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Principle 1: The Backstory
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As the public gains interest and personal investment in living more sustainably, knowing the backstory becomes increasingly important. Whether it's food, lifestyle products, building materials -- most everything in the designed or built environment -- a big part of making good choices involves knowing where things come from, what's inside them, and how they got to point of use. If we know the backstory as consumers, we can make good choices; and if businesses and designers know they'll have to tell the story of their product, they make sure it's a story someone would want to hear.

A focus on the backstory takes us to the "cradle" stage of a product's lifestyle, where the entire rest of its life is determined. This is the stage where change towards sustainable practices must start, and the most powerful place from which to begin a redesign of the material world.

Below are some Backstory stories from the Worldchanging archives:

Spinach, Feedlots and Knowing the Backstory -- How do we know what's come into contact with our food before it reaches our plate? When E.Coli contaminated a batch of spinach distributed across multiple US states, we found a new reason to consider the benefits of local food.

Local Food for National Security and Public Health -- Soon after the E.Coli scare, Michael Pollan wrote a provocative article suggesting that we view local food consumption not as a matter of sentimentality, but of national security.

Using Cell Phones for Food Traceability -- In Japan, grocery shoppers can use their cell phones to scan RFID tags on food items and find out details about the foods origins down to the name of the farmer.

No Sweat: Open Source Apparel -- An apparel company located in Bethlehem, in the West Bank territory that lies at the heart of Israeli-Palestinian conflict, produces sweatshop-free garments made by unionized Palestinian textile workers.

The Fair Tracing Project -- The Fair Tracing Project proposes to enhance the growth of equitable global trade systems by adding digital tracing technology to individual items so that they can be tracked, and their stories recorded, as they move from farm to table.

Background Stories: Building Context Connection -- A graphic design project which illustrates the backstory of chocolate bars and presents corresponding web pages where each graphic element can be clicked for further information on the chocolate's production and transport, down to the name of the freight company that took the beans to the factory.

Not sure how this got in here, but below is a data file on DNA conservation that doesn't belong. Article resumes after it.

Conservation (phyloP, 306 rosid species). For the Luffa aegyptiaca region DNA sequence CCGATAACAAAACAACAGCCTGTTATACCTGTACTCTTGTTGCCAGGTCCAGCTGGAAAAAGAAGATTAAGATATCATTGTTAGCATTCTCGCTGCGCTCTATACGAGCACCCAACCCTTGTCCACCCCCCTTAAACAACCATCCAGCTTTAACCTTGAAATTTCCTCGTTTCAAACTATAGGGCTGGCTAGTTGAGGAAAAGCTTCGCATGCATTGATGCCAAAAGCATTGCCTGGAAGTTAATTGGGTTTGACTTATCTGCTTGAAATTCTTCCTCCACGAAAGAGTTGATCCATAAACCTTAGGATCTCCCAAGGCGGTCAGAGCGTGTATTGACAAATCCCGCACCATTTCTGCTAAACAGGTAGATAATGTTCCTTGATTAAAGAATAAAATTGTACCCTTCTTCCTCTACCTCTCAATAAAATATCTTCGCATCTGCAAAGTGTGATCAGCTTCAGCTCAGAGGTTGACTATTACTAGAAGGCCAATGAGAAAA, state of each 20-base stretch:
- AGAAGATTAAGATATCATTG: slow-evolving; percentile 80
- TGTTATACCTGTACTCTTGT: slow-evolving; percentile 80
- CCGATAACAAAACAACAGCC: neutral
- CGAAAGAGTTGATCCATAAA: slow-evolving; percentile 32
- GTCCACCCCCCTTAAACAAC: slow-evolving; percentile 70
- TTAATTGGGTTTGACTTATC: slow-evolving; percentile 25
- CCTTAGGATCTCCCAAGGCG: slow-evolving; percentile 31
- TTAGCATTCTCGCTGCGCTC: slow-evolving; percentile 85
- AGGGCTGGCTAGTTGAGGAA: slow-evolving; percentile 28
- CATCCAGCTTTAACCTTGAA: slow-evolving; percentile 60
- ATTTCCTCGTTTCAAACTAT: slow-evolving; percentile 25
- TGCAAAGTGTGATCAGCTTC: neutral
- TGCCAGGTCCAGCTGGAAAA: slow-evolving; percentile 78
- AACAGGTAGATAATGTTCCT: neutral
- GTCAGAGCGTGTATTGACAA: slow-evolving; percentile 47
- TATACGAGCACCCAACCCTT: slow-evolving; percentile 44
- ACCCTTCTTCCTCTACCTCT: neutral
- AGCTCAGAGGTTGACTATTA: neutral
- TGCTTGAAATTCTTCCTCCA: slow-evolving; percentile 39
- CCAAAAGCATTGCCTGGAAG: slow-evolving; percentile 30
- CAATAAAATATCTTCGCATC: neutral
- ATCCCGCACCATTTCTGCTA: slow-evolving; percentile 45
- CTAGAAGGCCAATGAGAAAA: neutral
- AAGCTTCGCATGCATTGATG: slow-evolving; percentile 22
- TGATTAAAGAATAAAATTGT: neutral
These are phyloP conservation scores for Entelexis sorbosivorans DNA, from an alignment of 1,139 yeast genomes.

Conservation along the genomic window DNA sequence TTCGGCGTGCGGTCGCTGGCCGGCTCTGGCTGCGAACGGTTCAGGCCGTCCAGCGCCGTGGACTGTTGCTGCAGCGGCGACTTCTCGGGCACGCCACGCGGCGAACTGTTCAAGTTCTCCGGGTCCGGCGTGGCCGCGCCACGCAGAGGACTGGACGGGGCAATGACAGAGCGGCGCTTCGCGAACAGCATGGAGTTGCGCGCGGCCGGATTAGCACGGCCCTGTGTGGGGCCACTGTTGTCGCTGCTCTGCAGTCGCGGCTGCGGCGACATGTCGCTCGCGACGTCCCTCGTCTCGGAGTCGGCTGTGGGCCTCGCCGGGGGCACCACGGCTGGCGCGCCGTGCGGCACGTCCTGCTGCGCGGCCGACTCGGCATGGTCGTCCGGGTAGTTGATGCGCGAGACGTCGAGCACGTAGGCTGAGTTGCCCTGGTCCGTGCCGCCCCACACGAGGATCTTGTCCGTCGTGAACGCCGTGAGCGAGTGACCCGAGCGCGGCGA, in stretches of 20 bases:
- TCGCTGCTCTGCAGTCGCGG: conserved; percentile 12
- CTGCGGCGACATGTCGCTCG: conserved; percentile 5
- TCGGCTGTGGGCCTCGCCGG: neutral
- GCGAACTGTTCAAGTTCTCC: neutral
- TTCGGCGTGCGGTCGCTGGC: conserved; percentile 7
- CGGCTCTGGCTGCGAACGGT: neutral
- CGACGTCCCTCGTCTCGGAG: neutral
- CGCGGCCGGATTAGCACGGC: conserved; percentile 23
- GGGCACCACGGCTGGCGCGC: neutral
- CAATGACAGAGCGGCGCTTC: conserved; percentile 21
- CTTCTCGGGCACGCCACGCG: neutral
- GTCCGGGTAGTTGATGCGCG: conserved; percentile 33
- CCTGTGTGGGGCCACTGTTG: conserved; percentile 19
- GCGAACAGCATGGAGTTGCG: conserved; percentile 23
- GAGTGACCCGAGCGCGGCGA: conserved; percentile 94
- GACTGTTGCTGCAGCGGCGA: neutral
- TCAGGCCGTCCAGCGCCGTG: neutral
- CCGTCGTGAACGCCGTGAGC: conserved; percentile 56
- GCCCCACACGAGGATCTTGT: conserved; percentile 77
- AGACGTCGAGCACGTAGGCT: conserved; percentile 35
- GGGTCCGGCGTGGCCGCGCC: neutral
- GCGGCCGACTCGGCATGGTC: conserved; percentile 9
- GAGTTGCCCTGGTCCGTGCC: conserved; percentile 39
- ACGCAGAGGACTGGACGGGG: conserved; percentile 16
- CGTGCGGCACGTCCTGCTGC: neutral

Wal-Mart's Scorecard for Consumer Electronics -- One of Wal-Mart's many announced steps toward sustainability is a plan to require electronics manufacturers to fill out a scorecard with background information on the production and components of their products.

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This is a great principle. It would be transformative if such principles could be codified as "meta-instructions" or Patterns. This would move beyond a description of a desirable outcome to the actual processes that create such outcomes, concretely, in the world.

Posted by: David Foley on 8 May 07

After posting the comment above, I realized that it might be read as criticism of your efforts. It isn't - it's a suggestion for extending the great work you're doing. You're providing an abundance of examples and ideas - so many examples that it's time for us to stop procrastinating. It's time for us to clearly state the "Therefore" of such Principles and do the work inherent in the "Therefore."

Posted by: David Foley on 8 May 07


This is straight up strategic. Go, go blueprints!

Posted by: Rasha Abdulhadi on 8 May 07

Wow, talk about a missing backstory:

The newspaper had DNA tests done on sushi described as red snapper or "Japanese red snapper" bought from 14 restaurants in the city and suburbs. Not a single one was really red snapper.

At least us vegetarians can be more or less certain that the broccoli we eat is broccoli in *some* sense. :)

Posted by: Pat Hall on 11 May 07



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